Cancer Took Joshua’s Leg, But Not His Smile

To save little Joshua Adler’s life, doctors amputated his leg.

You can't help but be captivated by Joshua Adler's smile. "The kid smiles all the time," Joshua's dad, Dave Adler, tells us. "He's a pretty inspirational little boy." After hearing Joshua's story, we can't help but agree.

That story began early last year, when Joshua began experiencing pain in his right leg. The pain was sometimes so severe that he'd wake up at night "screaming in agony," reports WQOW-TV in Eau Claire, Wisconsin. Doctors told Dave and his wife, Pat, that their son, just 4 years old at the time, was likely experiencing normal growing pains.

But this past July, Joshua's pain became so intense that the family made two trips to their local emergency department in one day. That prompted doctors to send Joshua by ambulance to Mayo Clinic's Rochester campus, where an MRI revealed what X-rays hadn't: a mass on Joshua's right femur above his knee. The Adlers would learn that Joshua had cancer. "It was a pretty big shock," Dave tells us of the diagnosis. Additional testing revealed that the cancer, a primitive neuroectodermal tumor, had spread to the lymph nodes behind Joshua's knee.

A team of doctors at Mayo — including cancer specialists Vilmarie Rodriguez, M.D., and Carola Arndt, M.D., and orthopedic surgeon Peter Rose, M.D. — came up with a plan to try and kill the cancer with chemotherapy. "We told Joshua he had an owie, and we had to get it out of his body," Dave says. But after six rounds of treatment, the mass remained. To save Joshua's life, doctors would need to amputate his leg. Hearing that "was like getting the diagnosis all over again," Dave tells us. He worried about Joshua's future, and how his little boy would adapt to life with just one leg. "I wondered if he'd ever be able to play and climb around again," Dave says.

Within a week of surgery, Joshua seemed to answer that question. "He had surgery on a Tuesday, and on Saturday afternoon he grabbed the bars over his bed and stood up," Dave says. A month later, Joshua was using a walker and wheelchair, and "scooting all over," Dave tells us. "That little boy teaches me every day." When Joshua's incision heals, he'll be fitted for a prosthetic leg.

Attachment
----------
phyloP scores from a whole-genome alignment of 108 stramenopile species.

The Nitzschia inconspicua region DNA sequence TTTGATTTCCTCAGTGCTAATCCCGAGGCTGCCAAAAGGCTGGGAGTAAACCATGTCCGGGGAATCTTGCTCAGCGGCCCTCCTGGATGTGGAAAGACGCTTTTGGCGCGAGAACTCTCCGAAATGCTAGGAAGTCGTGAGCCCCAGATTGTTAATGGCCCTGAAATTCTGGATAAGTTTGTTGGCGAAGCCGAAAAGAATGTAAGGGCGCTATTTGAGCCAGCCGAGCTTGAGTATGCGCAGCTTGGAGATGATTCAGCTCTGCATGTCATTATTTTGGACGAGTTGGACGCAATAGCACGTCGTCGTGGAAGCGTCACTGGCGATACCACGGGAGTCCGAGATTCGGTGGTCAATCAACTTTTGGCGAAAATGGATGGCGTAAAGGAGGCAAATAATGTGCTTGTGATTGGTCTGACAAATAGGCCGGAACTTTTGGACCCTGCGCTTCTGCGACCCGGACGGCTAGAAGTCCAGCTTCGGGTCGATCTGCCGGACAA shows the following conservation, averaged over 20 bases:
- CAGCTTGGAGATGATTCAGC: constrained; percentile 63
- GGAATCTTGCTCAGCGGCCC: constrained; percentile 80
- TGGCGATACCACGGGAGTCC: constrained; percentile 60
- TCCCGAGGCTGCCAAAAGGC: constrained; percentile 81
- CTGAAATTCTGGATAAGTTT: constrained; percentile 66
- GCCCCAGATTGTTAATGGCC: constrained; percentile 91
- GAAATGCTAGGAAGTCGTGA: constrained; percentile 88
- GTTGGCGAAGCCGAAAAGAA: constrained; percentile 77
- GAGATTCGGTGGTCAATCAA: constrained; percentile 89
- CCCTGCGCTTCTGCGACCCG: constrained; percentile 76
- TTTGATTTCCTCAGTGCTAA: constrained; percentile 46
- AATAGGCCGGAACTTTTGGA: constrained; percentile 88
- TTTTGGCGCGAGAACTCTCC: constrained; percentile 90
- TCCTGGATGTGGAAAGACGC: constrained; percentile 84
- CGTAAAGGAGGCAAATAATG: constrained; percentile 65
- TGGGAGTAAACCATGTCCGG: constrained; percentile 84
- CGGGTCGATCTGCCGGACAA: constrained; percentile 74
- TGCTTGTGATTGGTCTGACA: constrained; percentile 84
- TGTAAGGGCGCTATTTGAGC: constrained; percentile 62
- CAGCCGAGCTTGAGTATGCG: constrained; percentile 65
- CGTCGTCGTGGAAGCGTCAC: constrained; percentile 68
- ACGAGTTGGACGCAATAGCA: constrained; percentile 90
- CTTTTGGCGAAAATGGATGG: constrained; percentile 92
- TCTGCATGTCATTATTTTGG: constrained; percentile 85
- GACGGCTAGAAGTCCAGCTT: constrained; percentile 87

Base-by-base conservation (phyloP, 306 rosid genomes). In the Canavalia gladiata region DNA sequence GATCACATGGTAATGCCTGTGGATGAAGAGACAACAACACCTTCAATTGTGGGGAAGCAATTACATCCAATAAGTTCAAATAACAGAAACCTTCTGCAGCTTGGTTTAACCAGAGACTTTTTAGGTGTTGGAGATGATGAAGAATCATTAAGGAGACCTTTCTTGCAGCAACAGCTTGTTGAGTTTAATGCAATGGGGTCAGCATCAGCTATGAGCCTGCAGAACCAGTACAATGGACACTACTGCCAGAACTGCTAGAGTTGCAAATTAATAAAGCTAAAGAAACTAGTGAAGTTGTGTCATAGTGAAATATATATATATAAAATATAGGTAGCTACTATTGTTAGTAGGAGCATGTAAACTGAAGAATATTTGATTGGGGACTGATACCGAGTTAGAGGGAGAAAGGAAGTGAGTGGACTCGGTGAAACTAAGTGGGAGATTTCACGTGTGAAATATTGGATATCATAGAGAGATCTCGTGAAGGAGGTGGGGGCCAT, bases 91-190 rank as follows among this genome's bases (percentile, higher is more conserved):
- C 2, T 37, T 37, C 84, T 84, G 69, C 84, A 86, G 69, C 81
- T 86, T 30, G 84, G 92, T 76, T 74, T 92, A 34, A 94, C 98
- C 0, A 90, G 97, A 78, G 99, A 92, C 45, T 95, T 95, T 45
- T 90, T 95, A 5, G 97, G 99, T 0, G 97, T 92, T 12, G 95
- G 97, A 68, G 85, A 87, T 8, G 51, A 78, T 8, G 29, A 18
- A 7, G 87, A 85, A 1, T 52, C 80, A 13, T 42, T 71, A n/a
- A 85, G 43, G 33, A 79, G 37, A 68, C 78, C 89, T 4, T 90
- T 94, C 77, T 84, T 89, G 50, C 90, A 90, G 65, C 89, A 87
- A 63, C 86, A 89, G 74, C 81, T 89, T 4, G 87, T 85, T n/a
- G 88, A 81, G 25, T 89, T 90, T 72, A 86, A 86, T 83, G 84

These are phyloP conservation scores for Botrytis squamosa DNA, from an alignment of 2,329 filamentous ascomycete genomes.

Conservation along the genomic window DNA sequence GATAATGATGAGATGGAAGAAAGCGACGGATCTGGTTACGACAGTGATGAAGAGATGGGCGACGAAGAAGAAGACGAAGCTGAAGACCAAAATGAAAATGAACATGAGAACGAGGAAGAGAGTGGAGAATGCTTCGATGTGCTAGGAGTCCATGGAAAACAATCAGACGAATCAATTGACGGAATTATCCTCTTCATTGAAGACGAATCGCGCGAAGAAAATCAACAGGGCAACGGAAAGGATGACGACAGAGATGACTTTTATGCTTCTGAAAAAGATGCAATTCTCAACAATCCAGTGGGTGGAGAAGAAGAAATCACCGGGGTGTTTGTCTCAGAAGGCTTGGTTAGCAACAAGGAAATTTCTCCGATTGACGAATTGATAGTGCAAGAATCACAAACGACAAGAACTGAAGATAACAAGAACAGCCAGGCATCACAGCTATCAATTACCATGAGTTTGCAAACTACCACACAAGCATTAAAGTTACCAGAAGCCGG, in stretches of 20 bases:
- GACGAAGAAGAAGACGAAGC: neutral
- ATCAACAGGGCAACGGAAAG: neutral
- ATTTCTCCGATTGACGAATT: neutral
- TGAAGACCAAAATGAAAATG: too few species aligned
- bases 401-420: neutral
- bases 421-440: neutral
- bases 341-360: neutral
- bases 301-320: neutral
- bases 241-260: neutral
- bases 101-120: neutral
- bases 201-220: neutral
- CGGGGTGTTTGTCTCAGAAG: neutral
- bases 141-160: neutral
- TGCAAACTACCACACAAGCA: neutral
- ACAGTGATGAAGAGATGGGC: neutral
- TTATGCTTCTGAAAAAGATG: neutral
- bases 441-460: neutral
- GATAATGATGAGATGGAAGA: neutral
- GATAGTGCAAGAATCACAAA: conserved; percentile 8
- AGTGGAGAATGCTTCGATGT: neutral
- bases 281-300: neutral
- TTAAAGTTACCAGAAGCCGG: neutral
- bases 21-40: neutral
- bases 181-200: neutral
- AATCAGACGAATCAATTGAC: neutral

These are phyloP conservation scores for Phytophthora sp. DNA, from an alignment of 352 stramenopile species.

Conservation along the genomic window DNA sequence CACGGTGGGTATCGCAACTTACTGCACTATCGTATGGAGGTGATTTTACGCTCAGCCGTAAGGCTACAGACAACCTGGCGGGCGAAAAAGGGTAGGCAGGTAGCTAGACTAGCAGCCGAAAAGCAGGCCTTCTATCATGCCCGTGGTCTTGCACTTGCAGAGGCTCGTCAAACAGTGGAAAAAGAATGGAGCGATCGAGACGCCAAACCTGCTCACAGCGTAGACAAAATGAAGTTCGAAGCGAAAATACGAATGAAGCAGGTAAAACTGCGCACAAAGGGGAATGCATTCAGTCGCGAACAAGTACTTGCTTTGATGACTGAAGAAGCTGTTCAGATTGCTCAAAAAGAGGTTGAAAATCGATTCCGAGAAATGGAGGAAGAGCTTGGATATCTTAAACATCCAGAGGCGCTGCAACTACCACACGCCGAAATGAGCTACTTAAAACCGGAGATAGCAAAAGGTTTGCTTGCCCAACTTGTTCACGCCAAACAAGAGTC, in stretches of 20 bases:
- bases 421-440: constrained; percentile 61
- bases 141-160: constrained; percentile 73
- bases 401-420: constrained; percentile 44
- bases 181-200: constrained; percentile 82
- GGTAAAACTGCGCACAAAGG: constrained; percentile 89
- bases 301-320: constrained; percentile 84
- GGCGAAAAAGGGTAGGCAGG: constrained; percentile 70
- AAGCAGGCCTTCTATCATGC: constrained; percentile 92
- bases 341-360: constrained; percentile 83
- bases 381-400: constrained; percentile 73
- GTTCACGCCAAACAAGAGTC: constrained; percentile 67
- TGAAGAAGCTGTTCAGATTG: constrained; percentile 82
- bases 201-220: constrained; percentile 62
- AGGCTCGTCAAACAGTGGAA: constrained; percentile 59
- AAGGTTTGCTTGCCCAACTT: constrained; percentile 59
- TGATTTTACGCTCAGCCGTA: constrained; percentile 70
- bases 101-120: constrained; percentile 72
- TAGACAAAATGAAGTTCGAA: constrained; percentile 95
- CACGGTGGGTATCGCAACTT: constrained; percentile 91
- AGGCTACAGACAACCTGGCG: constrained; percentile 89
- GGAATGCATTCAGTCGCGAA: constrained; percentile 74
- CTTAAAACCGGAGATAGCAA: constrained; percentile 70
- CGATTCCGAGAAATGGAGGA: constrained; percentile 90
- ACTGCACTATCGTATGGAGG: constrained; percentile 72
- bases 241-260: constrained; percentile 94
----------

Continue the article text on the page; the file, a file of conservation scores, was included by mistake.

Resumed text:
Dave says the family's difficult journey has been made easier by the friends, family and even strangers who have prayed for them, given them gift and gas cards, and even sent presents to Joshua and his younger brother, Elijah. Some of Dave's employees even set up a GoFundMe campaign to help the family with its mounting medical expenses. That generosity and support has been overwhelming, Dave says. "Thank you is not enough," he tells us. "I can't put into words the gratitude we feel for all that everyone has done for us."

Including the staff at Mayo Clinic, who recently gave the family the best gift of all: a post-surgery report indicating that "all visible evidence of cancer is out of Joshua's body," Dave tells us. To be sure there are no cancer cells lurking behind, Joshua will have eight more rounds of chemotherapy at Mayo. But that's just where the Adlers want to be. "We feel so fortunate and blessed to have access to these world-class physicians and to the wonderful nurses and other staff," Dave says. "Mayo Clinic has a reputation for a reason."

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